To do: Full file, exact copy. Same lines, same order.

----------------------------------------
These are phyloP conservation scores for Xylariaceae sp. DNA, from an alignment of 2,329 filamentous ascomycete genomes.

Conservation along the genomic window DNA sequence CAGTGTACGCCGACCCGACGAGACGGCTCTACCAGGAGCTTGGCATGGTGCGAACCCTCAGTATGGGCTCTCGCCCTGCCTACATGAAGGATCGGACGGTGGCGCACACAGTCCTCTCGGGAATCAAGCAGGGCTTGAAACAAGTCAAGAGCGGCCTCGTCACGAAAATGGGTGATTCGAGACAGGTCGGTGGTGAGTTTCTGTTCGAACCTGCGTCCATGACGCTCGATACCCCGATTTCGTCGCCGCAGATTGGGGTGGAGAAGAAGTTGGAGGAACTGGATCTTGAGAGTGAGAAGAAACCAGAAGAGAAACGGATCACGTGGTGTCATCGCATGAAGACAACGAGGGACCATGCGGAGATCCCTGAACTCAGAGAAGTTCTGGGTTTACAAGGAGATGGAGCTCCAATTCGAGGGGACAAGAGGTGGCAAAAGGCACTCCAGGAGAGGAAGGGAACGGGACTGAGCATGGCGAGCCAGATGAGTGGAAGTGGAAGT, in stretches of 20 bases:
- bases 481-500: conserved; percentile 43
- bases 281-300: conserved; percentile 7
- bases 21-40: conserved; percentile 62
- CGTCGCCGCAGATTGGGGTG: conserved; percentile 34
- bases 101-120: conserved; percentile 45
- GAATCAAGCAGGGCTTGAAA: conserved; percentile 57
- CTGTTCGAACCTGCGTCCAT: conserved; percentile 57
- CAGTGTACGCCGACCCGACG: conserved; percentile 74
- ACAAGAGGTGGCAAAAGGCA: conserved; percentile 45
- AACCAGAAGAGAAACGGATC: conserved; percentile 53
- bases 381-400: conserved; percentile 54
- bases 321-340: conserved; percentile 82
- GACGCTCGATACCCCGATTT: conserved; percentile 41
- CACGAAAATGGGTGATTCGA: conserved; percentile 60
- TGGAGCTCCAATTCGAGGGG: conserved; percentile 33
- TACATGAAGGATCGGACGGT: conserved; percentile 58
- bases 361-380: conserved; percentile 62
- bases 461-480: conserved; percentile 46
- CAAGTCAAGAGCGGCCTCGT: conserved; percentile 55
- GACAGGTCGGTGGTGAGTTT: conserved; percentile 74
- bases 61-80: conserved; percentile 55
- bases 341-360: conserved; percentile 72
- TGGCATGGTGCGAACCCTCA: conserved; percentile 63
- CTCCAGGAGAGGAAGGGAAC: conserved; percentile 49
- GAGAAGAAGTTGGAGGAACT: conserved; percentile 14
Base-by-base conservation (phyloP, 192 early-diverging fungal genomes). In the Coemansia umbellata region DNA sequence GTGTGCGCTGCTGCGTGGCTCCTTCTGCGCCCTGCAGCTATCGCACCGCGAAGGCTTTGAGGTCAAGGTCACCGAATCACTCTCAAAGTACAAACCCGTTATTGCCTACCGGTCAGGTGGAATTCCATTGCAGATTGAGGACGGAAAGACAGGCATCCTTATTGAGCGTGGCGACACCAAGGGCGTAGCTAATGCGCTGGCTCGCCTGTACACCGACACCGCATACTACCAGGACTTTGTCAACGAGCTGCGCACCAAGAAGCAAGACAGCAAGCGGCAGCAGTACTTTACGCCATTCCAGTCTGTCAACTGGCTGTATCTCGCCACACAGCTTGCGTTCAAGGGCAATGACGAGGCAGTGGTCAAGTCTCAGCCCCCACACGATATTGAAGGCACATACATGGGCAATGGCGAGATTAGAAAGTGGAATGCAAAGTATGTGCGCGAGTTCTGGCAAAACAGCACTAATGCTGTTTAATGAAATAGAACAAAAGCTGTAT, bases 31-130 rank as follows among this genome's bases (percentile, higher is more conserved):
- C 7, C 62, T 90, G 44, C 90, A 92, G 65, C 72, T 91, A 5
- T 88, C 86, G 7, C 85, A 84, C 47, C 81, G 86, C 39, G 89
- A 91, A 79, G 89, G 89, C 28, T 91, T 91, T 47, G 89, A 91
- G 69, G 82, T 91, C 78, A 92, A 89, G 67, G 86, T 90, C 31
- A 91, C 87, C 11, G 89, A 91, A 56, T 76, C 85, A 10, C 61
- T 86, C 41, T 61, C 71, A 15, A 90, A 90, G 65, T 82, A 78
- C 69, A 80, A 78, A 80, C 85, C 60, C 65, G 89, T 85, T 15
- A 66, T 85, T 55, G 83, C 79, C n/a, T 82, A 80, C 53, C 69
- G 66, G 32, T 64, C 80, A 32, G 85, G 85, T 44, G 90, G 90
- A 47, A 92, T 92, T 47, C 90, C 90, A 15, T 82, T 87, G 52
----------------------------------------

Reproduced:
These are phyloP conservation scores for Xylariaceae sp. DNA, from an alignment of 2,329 filamentous ascomycete genomes.

Conservation along the genomic window DNA sequence CAGTGTACGCCGACCCGACGAGACGGCTCTACCAGGAGCTTGGCATGGTGCGAACCCTCAGTATGGGCTCTCGCCCTGCCTACATGAAGGATCGGACGGTGGCGCACACAGTCCTCTCGGGAATCAAGCAGGGCTTGAAACAAGTCAAGAGCGGCCTCGTCACGAAAATGGGTGATTCGAGACAGGTCGGTGGTGAGTTTCTGTTCGAACCTGCGTCCATGACGCTCGATACCCCGATTTCGTCGCCGCAGATTGGGGTGGAGAAGAAGTTGGAGGAACTGGATCTTGAGAGTGAGAAGAAACCAGAAGAGAAACGGATCACGTGGTGTCATCGCATGAAGACAACGAGGGACCATGCGGAGATCCCTGAACTCAGAGAAGTTCTGGGTTTACAAGGAGATGGAGCTCCAATTCGAGGGGACAAGAGGTGGCAAAAGGCACTCCAGGAGAGGAAGGGAACGGGACTGAGCATGGCGAGCCAGATGAGTGGAAGTGGAAGT, in stretches of 20 bases:
- bases 481-500: conserved; percentile 43
- bases 281-300: conserved; percentile 7
- bases 21-40: conserved; percentile 62
- CGTCGCCGCAGATTGGGGTG: conserved; percentile 34
- bases 101-120: conserved; percentile 45
- GAATCAAGCAGGGCTTGAAA: conserved; percentile 57
- CTGTTCGAACCTGCGTCCAT: conserved; percentile 57
- CAGTGTACGCCGACCCGACG: conserved; percentile 74
- ACAAGAGGTGGCAAAAGGCA: conserved; percentile 45
- AACCAGAAGAGAAACGGATC: conserved; percentile 53
- bases 381-400: conserved; percentile 54
- bases 321-340: conserved; percentile 82
- GACGCTCGATACCCCGATTT: conserved; percentile 41
- CACGAAAATGGGTGATTCGA: conserved; percentile 60
- TGGAGCTCCAATTCGAGGGG: conserved; percentile 33
- TACATGAAGGATCGGACGGT: conserved; percentile 58
- bases 361-380: conserved; percentile 62
- bases 461-480: conserved; percentile 46
- CAAGTCAAGAGCGGCCTCGT: conserved; percentile 55
- GACAGGTCGGTGGTGAGTTT: conserved; percentile 74
- bases 61-80: conserved; percentile 55
- bases 341-360: conserved; percentile 72
- TGGCATGGTGCGAACCCTCA: conserved; percentile 63
- CTCCAGGAGAGGAAGGGAAC: conserved; percentile 49
- GAGAAGAAGTTGGAGGAACT: conserved; percentile 14
Base-by-base conservation (phyloP, 192 early-diverging fungal genomes). In the Coemansia umbellata region DNA sequence GTGTGCGCTGCTGCGTGGCTCCTTCTGCGCCCTGCAGCTATCGCACCGCGAAGGCTTTGAGGTCAAGGTCACCGAATCACTCTCAAAGTACAAACCCGTTATTGCCTACCGGTCAGGTGGAATTCCATTGCAGATTGAGGACGGAAAGACAGGCATCCTTATTGAGCGTGGCGACACCAAGGGCGTAGCTAATGCGCTGGCTCGCCTGTACACCGACACCGCATACTACCAGGACTTTGTCAACGAGCTGCGCACCAAGAAGCAAGACAGCAAGCGGCAGCAGTACTTTACGCCATTCCAGTCTGTCAACTGGCTGTATCTCGCCACACAGCTTGCGTTCAAGGGCAATGACGAGGCAGTGGTCAAGTCTCAGCCCCCACACGATATTGAAGGCACATACATGGGCAATGGCGAGATTAGAAAGTGGAATGCAAAGTATGTGCGCGAGTTCTGGCAAAACAGCACTAATGCTGTTTAATGAAATAGAACAAAAGCTGTAT, bases 31-130 rank as follows among this genome's bases (percentile, higher is more conserved):
- C 7, C 62, T 90, G 44, C 90, A 92, G 65, C 72, T 91, A 5
- T 88, C 86, G 7, C 85, A 84, C 47, C 81, G 86, C 39, G 89
- A 91, A 79, G 89, G 89, C 28, T 91, T 91, T 47, G 89, A 91
- G 69, G 82, T 91, C 78, A 92, A 89, G 67, G 86, T 90, C 31
- A 91, C 87, C 11, G 89, A 91, A 56, T 76, C 85, A 10, C 61
- T 86, C 41, T 61, C 71, A 15, A 90, A 90, G 65, T 82, A 78
- C 69, A 80, A 78, A 80, C 85, C 60, C 65, G 89, T 85, T 15
- A 66, T 85, T 55, G 83, C 79, C n/a, T 82, A 80, C 53, C 69
- G 66, G 32, T 64, C 80, A 32, G 85, G 85, T 44, G 90, G 90
- A 47, A 92, T 92, T 47, C 90, C 90, A 15, T 82, T 87, G 52